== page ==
BOOK REVIEW: My Name is Hope: Anxiety, Depression, and Life After Melancholy

John Mark Comer is a pastor, but does not write this book from his pastoral experiences but rather from his decades-long personal battle with anxiety and depression. e does not offer pat answers or promises quick recoveries — in fact, quite the opposite. But what he does offer is the word in the title: hope. Hope in a loving God, hope that things will not always be terrible, and hope that God will stick with us whether we distrust Him, are angry at Him, or just simply exhausted.

Comer starts by defining some terms associated with anxiety and depression, helping readers see how they are different in some aspects, but also tightly tied together. Then he moves on to the root causes for depression and anxiety in a Christian — either some undealt with sin, or struggles such as perfectionism, workaholism, and unnecessary guilt. Once a person recognizes a root cause for their issues (with God’s help), repentance is always the first step to admitting your weakness to yourself, so that you become open to the help the Lord can and wants to provide you.

Following this, Pastor John Mark discusses the obstacles to well-being stemming from our minds and our bodies, and give some biblical and practical advice to begin to remove those obstacles. From there, he makes a biblical case for seeking community and storming the gates of Heaven with prayer, because God usually chooses to use both human agents and His direct work through the Holy Spirit to give us relief and growth.

Comer is very open and honest with his own struggles with anxiety and depression, but delivers his insights with hope and enthusiasm, describing how he won through many years of trials and different strategies before gaining some control over how his mind and body react to circumstances and his inner thoughts and feelings. This is probably the most practical, honest and encouraging book on controlling anxiety and depression for the Christian I have ever read. Most highly recommended!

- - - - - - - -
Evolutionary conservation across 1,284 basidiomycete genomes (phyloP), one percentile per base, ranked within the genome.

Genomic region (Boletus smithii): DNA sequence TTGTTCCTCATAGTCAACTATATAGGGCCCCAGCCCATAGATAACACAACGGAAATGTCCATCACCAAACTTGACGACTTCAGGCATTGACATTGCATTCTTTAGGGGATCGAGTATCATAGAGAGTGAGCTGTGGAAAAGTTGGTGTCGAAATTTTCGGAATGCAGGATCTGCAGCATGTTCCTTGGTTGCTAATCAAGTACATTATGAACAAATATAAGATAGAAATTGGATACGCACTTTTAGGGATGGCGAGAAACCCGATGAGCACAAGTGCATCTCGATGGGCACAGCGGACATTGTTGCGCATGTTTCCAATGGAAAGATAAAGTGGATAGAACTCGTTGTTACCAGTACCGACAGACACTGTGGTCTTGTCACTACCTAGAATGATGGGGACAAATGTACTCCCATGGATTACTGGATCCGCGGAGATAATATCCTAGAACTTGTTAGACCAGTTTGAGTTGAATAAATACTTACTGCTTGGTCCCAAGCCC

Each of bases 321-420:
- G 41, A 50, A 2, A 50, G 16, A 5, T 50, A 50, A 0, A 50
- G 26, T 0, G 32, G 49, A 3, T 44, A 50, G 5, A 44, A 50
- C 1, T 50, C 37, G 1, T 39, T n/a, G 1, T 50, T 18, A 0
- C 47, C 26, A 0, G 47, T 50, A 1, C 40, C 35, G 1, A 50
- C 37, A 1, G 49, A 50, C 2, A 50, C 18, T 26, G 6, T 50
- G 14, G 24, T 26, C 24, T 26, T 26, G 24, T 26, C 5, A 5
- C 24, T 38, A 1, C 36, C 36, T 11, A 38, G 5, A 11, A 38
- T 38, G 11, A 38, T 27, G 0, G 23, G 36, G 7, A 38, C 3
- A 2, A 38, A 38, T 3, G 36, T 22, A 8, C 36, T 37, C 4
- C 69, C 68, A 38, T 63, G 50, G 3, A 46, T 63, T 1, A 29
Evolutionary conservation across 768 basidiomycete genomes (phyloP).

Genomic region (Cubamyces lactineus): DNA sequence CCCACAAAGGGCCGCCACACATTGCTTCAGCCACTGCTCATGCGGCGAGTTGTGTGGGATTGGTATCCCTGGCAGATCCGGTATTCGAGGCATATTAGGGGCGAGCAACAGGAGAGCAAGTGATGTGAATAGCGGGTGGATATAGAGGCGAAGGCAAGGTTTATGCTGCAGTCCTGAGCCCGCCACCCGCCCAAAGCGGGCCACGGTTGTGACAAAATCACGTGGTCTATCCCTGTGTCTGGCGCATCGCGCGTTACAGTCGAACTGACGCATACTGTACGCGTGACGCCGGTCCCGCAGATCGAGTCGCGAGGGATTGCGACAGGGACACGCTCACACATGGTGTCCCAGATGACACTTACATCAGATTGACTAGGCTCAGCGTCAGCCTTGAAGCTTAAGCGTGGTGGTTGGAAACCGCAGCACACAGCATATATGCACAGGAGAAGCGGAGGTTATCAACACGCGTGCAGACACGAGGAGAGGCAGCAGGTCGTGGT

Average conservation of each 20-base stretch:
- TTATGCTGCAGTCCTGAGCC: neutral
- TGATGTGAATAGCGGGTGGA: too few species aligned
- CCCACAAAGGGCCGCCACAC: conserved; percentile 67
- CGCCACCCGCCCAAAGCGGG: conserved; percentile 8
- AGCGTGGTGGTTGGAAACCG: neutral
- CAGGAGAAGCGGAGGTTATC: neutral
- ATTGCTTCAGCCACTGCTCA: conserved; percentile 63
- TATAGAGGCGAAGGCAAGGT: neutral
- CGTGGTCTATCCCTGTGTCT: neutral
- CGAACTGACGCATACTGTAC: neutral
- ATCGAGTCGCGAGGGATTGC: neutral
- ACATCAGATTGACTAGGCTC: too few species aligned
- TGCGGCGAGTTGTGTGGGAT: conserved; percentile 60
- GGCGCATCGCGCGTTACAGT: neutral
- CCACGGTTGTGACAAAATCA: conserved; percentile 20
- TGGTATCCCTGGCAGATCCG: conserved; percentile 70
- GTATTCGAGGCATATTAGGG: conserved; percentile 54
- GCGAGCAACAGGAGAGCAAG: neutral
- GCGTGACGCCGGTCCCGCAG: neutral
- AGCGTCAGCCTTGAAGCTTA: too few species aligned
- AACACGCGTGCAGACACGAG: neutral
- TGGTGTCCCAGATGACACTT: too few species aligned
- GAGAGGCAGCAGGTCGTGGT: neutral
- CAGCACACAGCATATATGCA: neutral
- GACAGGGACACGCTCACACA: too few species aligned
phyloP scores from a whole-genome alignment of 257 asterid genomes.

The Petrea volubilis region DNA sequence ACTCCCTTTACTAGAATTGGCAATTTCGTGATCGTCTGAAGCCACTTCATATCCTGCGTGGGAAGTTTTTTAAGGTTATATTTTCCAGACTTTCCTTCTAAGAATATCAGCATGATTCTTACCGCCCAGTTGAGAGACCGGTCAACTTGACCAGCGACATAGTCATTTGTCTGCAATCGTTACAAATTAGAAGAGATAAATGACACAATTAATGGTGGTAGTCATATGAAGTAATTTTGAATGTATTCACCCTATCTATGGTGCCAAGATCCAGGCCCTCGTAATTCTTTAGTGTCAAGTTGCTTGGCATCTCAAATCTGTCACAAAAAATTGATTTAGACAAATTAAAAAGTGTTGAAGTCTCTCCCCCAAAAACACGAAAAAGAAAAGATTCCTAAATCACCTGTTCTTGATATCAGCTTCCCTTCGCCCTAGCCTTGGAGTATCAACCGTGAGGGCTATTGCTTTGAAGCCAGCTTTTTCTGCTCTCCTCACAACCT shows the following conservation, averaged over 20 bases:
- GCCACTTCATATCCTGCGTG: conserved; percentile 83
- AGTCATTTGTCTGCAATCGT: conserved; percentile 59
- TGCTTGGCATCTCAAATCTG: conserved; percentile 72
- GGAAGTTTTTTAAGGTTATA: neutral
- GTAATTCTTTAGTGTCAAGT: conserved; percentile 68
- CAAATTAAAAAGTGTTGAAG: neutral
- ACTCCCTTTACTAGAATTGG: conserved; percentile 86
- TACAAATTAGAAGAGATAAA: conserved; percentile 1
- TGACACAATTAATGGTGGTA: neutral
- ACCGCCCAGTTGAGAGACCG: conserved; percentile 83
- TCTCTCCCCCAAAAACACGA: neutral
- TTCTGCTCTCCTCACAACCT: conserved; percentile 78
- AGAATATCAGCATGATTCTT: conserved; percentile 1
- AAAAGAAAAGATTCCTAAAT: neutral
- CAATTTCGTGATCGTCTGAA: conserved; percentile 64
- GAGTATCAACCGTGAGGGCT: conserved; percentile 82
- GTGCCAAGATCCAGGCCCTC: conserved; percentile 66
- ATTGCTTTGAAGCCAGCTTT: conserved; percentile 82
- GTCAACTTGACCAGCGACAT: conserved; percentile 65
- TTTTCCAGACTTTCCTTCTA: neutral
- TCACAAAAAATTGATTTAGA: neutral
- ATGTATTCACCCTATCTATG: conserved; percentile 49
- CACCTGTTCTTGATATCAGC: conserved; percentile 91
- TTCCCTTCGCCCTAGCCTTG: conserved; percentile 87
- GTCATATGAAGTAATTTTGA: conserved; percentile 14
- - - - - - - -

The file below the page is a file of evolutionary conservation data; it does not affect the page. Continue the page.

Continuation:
*NOTE: As an Amazon affiliate member, I receive a small fee when my visitors click on the image below to view the product.

Loving me some John Newton!  From The Fight of Faith……………

I understand something of your warfare. Paul describes his own case in few words, “Conflicts on the outside, fears on the inside.” Does not this comprehend all you would say? And how are you to know experimentally, either your own weakness, or the power, wisdom and grace of God, seasonably and sufficiently afforded, but by […]

via Keep Fighting the Good Fight of Faith — The Fight of Faith

Anxiety and depression are common to the human condition, even though we believers may try to “pray it out” and still try to rely on our own strength.  A really good article from Like an Anchor…………..

Anxiety and depression are two of the most common mental illnesses, and they often occur together. Just because its relatively common, though, doesn’t make dealing with both feel any less weird. Exhibit A, this image I ran across on Pinterest: It’s overly simplified, of course, to say “depression is when you don’t really care about […]

via How Do You Hold on to Hope When You’re Fighting Anxiety and Depression? — Like An Anchor